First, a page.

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Seattle's original streaming music service was launched in 1939

Shyvers Multiphone played songs by request 70 years before Spotify. #k5evening

SEATTLE — It was an ear-catching idea.

Back before World War II, Seattle pinball inventor Ken Shyvers came up with the original streaming music service.

"Really a unique system," said historian and collector John Bennett, "1939, he's doing 'Pandora.'"

At a time when coin-operated jukeboxes were spinning the latest hits in bars and restaurants, Shyvers figured out a way to expand the offerings.

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"Jukebox was playing 20, 24 records. This is playing 170-plus records," Bennett said, "You'd put a nickel in and it would ring down at the station."

From a downtown studio packed with turntables and records, a young woman with a pleasant voice would take requests.

"'What number, please?' And you'd say, 'Well, I want number 132.'  And she would go grab the record and put it on the turntable and it would play over the speaker in the Multiphone, and they also usually had speakers out on the walls throughout the business," Bennett explained.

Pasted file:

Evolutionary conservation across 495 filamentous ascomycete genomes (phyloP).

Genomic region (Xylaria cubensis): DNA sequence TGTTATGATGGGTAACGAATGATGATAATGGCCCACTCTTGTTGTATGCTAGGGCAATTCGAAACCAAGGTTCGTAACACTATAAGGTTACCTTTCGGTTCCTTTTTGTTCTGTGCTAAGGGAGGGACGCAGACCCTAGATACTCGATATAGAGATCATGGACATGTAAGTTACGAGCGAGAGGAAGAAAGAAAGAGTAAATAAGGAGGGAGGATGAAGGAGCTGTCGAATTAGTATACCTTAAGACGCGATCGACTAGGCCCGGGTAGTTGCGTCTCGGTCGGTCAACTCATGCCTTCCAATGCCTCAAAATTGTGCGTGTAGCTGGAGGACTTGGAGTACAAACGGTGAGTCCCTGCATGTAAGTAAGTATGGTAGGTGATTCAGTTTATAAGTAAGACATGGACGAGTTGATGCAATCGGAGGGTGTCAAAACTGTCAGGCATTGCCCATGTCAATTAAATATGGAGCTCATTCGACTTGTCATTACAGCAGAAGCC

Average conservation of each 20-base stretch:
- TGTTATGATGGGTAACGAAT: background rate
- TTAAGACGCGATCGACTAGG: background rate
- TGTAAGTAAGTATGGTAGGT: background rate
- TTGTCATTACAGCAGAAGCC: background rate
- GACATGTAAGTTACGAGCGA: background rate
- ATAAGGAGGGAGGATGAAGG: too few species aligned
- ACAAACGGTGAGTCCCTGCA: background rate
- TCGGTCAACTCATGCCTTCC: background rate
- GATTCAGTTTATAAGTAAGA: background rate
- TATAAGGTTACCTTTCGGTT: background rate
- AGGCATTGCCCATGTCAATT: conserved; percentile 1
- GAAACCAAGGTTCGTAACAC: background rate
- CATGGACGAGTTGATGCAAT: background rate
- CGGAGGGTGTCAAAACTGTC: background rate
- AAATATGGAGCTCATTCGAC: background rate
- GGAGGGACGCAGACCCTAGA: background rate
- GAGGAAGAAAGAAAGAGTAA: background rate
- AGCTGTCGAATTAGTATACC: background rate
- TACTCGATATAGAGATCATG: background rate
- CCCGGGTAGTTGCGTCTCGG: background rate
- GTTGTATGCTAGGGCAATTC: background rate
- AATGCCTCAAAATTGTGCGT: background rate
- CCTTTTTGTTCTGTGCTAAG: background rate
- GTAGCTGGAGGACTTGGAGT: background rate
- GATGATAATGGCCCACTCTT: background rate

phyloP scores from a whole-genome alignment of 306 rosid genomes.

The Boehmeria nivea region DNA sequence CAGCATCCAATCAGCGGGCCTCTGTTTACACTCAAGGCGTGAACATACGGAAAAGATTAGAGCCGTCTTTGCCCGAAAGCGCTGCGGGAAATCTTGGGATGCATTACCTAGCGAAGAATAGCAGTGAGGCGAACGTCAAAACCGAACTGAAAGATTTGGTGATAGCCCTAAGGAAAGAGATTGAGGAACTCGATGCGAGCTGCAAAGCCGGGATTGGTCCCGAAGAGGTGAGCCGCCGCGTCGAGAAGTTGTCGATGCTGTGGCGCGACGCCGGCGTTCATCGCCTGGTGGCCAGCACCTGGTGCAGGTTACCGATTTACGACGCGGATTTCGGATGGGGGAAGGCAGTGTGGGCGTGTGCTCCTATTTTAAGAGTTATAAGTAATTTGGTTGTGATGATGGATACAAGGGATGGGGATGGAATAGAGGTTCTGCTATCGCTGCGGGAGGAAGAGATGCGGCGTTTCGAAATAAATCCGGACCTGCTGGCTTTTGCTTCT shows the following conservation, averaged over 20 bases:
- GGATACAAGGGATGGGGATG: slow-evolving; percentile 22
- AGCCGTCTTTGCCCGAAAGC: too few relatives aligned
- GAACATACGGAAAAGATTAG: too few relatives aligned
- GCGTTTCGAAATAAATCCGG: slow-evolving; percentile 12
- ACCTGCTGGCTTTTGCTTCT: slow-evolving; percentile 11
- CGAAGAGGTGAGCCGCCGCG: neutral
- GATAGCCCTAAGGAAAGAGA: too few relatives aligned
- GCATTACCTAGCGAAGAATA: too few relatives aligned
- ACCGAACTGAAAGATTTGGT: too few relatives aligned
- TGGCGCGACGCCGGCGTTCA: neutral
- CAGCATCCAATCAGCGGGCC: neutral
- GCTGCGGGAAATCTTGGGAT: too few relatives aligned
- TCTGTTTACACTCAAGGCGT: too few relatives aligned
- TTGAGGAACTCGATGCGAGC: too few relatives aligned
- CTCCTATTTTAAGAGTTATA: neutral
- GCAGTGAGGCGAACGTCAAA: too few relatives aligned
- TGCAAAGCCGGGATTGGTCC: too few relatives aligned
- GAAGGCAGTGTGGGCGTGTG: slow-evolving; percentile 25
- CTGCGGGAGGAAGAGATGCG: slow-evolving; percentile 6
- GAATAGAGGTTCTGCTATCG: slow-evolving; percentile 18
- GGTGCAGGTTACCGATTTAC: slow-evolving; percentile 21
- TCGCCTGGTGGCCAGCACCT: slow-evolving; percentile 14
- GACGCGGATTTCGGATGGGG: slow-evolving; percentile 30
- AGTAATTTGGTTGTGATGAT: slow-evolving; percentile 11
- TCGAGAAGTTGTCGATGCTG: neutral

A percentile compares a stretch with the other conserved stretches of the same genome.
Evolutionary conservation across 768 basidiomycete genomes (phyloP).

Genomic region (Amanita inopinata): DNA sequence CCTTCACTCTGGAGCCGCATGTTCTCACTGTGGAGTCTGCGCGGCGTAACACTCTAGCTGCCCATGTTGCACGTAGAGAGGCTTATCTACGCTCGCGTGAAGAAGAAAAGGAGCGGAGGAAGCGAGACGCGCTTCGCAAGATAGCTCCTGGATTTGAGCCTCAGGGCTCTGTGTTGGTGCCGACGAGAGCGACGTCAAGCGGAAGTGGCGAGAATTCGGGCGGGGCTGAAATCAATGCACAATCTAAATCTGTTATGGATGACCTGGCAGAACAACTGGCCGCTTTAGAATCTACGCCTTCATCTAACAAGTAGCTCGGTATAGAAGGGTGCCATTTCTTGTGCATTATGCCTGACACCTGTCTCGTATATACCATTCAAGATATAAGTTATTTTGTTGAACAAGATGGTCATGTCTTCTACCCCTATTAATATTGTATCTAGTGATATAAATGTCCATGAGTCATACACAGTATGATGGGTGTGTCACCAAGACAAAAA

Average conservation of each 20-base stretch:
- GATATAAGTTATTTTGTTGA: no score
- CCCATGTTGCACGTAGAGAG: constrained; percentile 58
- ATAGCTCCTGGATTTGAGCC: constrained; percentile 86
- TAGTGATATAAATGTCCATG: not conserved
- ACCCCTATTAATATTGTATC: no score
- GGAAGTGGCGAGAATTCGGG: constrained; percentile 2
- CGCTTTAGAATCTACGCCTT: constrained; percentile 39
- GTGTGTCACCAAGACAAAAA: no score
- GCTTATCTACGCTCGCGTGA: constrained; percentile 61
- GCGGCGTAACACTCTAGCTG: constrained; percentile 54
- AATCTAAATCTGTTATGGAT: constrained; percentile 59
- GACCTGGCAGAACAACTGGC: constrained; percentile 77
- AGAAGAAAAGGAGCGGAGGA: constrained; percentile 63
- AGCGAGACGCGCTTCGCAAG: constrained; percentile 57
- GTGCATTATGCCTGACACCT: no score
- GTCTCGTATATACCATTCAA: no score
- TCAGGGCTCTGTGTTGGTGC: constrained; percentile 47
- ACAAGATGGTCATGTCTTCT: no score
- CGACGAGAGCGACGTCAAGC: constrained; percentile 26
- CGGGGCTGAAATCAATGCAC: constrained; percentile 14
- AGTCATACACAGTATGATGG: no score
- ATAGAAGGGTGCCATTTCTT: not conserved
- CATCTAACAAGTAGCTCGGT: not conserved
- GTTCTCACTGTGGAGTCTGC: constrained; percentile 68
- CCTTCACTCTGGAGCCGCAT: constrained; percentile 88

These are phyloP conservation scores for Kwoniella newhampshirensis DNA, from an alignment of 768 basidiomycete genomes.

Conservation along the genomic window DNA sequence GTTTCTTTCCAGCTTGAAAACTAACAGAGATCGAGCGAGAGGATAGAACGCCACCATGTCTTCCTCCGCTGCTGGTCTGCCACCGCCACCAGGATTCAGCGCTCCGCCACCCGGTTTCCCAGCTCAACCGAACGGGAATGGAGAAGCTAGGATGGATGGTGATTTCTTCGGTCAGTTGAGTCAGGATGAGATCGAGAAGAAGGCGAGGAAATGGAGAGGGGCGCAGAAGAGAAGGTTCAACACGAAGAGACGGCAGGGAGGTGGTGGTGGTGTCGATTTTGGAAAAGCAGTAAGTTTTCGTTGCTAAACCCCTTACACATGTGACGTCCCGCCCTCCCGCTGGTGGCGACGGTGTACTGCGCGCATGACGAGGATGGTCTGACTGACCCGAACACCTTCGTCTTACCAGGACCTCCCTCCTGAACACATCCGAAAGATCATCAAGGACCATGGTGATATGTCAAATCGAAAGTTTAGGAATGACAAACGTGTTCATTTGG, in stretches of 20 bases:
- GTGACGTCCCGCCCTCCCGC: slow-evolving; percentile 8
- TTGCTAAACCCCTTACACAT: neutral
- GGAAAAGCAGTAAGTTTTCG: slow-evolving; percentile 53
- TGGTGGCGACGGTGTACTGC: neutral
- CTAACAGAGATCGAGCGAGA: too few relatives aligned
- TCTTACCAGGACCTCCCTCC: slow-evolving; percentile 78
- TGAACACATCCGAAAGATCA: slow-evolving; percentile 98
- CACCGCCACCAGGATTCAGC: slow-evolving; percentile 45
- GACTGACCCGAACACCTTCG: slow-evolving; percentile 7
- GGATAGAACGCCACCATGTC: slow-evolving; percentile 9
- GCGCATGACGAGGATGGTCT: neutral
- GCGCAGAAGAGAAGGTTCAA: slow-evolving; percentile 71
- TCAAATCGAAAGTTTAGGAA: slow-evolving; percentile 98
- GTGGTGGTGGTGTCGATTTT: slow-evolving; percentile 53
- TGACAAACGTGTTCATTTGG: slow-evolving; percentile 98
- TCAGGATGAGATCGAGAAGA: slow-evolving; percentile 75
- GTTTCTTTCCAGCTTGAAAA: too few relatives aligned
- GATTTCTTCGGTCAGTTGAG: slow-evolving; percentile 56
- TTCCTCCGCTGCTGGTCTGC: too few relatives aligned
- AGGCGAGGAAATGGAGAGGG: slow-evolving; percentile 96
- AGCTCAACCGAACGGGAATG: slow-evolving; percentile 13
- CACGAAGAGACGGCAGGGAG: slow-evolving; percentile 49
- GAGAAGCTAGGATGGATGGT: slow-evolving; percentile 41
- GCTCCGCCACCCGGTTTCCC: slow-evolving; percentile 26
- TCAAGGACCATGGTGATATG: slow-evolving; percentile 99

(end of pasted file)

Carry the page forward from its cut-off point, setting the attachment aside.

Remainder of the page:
At its peak, the Shyvers Multiphone could be found in 120 locations across Washington. 

"Seattle, Tacoma, Bremerton and Spokane," said Bennett.

The 'girl deejays,' as they were called, became objects of fantasy.

"They say sex sells," Bennett said, "When you were selecting your music, it was personal.  You were talking directly to the woman that was going to play the record."

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There were strict on-the-job guidelines for the women, who were forbidden to accept dates from smitten customers.

Bennett said, "They couldn't use real names. They had to have 'mic' names as they called it."

For some reason, many went by 'Mabel.' And when military brass needed to get sailors on shore leave to return to their ship, they asked the 'Mabels' to step up to the mic.

"And make an announcement over every location," said Bennett.

Shyvers, himself, was as quirky as his invention.

"Right to the point or 'get out of my face,'" Bennett said.

He was always looking for the next big idea, and the inventor thought he'd come up with a good one, a patent for a combination ashtray/spittoon.

In 1959, Shyvers left the music biz behind.

As for those 8,000 Multiphones? No more than 1,500 survived. 

Some were turned into lamps long ago. Others were simply scrapped.

Bennett said, "Now they're kind of rare and desirable, and really hard to find at this point."

The Multiphone has been silent for more than 60 years. But it still tells a story about one man's great idea set to music.

"He was just way ahead of his time."

John Bennett has written a book called "The Shyvers Multiphone Story" — click here to find out how to order a copy.

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